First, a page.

John Chu

writer, improviser, microprocessor designer, translator, podcast narrator

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My schedule for ReaderCon 2017

I’ve just gotten back from teaching Clarion West. Three days at work then I go to ReaderCon. (Yes, I planned poorly.)

As usual, ReaderCon has put me on a bunch of really interesting panels that I’m looking forward to. My reading this year is Saturday at 2:30pm. Come hear me read a story that’s actually finished, copy-edited and published. It’s also I think one of the best things I’ve written. (Last year, what I read was literally what I’d written several days before. I think it’s become one of the best things I’ve written but it wasn’t at that form then.)

 Friday July 14

1:00 PM    6    A Golden Age of Asian Speculative Literature in English. John Chu, Neil Clarke, Liz Gorinsky, Caroline M. Yoachim. There’s a growing body of English-language speculative works by writers from Asian and South Asian cultures—works in translation from writers working in Asian languages, and works written

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2016, so that was a year that happened…

The year in review post this year is going to be atypical.

First, I’ll point out that my bibliography is always up-to-date with respect to my original fiction. If you ever find yourself thinking, “Hey, I wonder what original fiction John Chu has published?” that’s where you go to get that question answered.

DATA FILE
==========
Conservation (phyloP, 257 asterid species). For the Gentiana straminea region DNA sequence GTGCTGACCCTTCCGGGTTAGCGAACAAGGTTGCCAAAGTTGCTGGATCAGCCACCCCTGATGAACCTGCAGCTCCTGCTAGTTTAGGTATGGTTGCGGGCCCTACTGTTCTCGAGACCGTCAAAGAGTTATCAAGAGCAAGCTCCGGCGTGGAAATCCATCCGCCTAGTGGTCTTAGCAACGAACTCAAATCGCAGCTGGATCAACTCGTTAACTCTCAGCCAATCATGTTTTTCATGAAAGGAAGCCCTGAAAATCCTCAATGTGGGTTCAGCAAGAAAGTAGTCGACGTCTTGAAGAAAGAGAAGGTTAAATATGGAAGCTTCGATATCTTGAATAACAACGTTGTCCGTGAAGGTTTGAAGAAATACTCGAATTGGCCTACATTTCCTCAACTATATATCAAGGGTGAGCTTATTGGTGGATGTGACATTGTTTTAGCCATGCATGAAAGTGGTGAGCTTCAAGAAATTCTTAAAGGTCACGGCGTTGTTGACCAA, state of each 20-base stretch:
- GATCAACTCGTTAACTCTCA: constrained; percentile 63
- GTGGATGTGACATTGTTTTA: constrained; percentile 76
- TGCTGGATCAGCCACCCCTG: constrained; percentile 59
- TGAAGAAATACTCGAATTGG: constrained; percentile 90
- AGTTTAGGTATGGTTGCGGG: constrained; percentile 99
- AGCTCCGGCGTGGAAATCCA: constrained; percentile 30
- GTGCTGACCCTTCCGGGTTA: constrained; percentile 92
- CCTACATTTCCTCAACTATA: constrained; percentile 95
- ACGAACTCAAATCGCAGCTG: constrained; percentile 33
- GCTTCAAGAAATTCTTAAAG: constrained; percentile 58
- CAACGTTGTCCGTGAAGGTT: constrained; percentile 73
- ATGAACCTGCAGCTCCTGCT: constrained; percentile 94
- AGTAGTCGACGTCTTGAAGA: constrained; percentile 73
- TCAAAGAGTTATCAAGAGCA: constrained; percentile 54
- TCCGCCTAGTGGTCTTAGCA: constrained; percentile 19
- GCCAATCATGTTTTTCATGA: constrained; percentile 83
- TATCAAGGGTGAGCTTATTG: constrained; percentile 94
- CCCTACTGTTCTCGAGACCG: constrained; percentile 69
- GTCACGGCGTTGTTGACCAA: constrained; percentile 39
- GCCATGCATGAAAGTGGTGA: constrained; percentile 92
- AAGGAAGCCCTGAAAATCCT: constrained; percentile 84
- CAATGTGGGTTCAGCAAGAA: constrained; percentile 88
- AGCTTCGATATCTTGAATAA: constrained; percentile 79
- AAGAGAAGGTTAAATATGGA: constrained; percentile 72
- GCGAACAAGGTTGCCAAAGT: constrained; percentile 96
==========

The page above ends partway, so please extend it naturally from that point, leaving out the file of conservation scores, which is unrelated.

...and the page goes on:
Honestly, 2016 was not an amazing year for me in terms actually getting any writing done. For reasons not worth getting to, original fiction basically couldn’t happen for the first half of the year. I spent the second half of the year pulling things back together from the first half and working on something which may or may not be one or more of the following:

  1. A novella
  2. The first section of a mosaic novel
  3. The first few chapters of a (non-mosaic) novel

Anyway, I finished the draft on New Year’s Eve (so, now, I can honestly say I finished a piece of original fiction in 2016)

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MidAmeriCon II, I’ll be there!

I’m going to be at MidAmeriCon II (aka the 74th WorldCon) in Kansas City from August 17-21 and I will be on programming. Here is what I’m scheduled for:

 Your Character Ate What?

Thursday 17:00 - 18:00, 2504B (Kansas City Convention Center)

A Hollywood-Squares style game that will challenge your memory, your appetite, and your constitution at the same time.

Fran Wilde (M) , Elizabeth Bear, Scott Lynch, Max Gladstone, Esther Friesner, John Chu

 Reading: John Chu

Friday 10:30 - 10:57, 2202 (Readings) (Kansas City Convention Center)
(Yes, the reading runs to 10:57 because I have a panel at 11am.)

I’ll be reading… something. It’ll almost surely be something unpublished. Show up! What I read can be a surprise to the both of us.

John Chu

 Privilege of Beauty in Film & Television

Friday 11:00 - 12:00, 2206 (Kansas City Convention Center)

While characters in novels aren’t always

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My schedule for ReaderCon 2016

I’ll be at ReaderCon from July 7th-10th. This year, they’ve moved to Quincy, MA. It should be a fun con. They’ve put me on a bunch of panels, plus I have a reading:

 Thursday July 07